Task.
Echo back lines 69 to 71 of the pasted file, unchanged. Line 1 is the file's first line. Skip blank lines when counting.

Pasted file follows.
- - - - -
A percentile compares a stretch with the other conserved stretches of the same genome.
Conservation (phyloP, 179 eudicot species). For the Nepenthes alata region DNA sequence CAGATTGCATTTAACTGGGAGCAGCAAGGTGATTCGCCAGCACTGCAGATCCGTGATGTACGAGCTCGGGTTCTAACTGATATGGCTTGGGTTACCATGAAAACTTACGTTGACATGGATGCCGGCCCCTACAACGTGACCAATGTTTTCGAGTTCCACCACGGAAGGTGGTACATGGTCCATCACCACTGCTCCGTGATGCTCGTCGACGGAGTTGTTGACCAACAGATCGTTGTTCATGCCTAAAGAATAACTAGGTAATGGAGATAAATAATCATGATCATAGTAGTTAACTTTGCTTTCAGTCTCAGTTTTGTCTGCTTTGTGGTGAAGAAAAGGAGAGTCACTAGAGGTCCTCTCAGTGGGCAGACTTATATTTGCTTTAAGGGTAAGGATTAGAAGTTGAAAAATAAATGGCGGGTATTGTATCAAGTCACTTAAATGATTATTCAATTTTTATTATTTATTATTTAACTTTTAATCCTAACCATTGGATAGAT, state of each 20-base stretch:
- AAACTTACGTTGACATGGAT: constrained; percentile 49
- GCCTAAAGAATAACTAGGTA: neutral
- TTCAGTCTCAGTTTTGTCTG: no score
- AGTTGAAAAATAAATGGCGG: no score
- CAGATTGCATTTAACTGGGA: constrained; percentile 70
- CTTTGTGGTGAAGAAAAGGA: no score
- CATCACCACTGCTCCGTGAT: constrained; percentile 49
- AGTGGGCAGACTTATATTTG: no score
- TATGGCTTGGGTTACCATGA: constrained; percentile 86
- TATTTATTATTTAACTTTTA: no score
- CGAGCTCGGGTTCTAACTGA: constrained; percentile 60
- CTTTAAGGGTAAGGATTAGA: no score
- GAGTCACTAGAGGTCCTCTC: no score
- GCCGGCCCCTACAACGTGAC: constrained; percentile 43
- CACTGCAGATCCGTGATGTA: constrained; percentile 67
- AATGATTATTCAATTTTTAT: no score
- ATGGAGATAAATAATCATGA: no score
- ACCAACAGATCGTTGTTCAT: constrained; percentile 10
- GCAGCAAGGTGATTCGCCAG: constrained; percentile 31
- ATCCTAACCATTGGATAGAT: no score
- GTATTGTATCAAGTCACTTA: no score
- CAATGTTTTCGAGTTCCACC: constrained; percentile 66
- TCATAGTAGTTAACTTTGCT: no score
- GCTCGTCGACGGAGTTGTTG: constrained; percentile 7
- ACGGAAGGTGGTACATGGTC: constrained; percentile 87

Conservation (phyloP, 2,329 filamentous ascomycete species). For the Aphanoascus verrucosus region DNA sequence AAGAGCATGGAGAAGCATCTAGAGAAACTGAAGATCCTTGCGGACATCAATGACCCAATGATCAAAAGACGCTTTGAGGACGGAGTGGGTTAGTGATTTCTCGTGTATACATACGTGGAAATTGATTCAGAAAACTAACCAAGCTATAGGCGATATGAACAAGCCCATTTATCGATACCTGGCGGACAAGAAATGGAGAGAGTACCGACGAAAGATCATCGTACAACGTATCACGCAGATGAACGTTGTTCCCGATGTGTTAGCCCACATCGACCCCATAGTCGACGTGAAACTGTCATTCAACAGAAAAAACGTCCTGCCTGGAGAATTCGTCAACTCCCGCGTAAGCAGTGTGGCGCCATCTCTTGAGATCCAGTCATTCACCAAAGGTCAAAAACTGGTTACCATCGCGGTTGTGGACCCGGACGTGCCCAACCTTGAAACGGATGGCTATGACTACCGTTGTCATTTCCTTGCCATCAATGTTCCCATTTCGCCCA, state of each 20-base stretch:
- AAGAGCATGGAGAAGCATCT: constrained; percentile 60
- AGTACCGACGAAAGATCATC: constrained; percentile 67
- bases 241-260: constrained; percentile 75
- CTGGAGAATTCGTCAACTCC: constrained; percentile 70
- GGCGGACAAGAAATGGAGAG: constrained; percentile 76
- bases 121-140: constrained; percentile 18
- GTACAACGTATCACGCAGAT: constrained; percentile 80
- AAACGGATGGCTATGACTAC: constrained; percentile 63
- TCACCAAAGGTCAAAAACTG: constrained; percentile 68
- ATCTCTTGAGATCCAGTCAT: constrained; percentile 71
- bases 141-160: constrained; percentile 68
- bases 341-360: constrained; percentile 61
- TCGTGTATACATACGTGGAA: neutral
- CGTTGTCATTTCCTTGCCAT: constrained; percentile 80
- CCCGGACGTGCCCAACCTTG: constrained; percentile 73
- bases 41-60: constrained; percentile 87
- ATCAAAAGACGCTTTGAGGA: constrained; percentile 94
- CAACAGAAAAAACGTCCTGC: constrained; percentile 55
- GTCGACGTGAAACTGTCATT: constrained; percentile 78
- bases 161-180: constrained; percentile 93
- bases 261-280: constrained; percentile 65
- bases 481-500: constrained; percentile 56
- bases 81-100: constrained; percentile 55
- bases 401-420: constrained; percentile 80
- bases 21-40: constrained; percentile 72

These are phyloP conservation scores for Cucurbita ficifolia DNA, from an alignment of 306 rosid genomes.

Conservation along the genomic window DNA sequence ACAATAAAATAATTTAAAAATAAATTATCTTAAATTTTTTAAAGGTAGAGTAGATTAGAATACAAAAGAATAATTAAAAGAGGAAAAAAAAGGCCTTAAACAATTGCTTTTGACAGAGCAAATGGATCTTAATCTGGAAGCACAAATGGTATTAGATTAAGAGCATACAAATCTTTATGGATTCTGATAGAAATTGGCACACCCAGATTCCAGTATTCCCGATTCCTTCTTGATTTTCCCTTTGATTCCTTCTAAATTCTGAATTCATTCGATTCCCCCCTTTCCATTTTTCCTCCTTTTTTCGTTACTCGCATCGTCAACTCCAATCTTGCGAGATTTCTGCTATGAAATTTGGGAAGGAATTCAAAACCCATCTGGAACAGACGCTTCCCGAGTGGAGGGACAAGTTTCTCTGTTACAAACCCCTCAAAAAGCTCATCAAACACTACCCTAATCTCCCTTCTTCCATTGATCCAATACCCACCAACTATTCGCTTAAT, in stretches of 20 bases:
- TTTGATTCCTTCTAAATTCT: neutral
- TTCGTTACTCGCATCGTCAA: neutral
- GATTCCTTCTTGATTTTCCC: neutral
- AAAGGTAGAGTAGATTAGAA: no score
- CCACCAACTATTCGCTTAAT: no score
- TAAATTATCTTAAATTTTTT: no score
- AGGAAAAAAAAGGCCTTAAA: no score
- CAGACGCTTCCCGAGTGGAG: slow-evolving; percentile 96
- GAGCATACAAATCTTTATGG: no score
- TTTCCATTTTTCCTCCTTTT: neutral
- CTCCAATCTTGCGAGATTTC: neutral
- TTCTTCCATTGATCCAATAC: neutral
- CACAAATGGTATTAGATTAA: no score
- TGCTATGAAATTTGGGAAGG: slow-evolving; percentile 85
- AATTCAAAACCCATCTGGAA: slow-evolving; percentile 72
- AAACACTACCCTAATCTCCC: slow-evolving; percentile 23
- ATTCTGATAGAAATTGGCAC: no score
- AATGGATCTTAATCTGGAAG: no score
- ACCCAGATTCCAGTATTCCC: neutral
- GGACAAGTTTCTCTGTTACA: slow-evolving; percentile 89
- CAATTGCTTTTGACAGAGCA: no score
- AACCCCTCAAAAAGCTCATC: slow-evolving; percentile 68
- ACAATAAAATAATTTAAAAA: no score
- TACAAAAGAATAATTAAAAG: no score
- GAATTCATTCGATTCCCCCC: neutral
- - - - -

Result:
- TGCTATGAAATTTGGGAAGG: slow-evolving; percentile 85
- AATTCAAAACCCATCTGGAA: slow-evolving; percentile 72
- AAACACTACCCTAATCTCCC: slow-evolving; percentile 23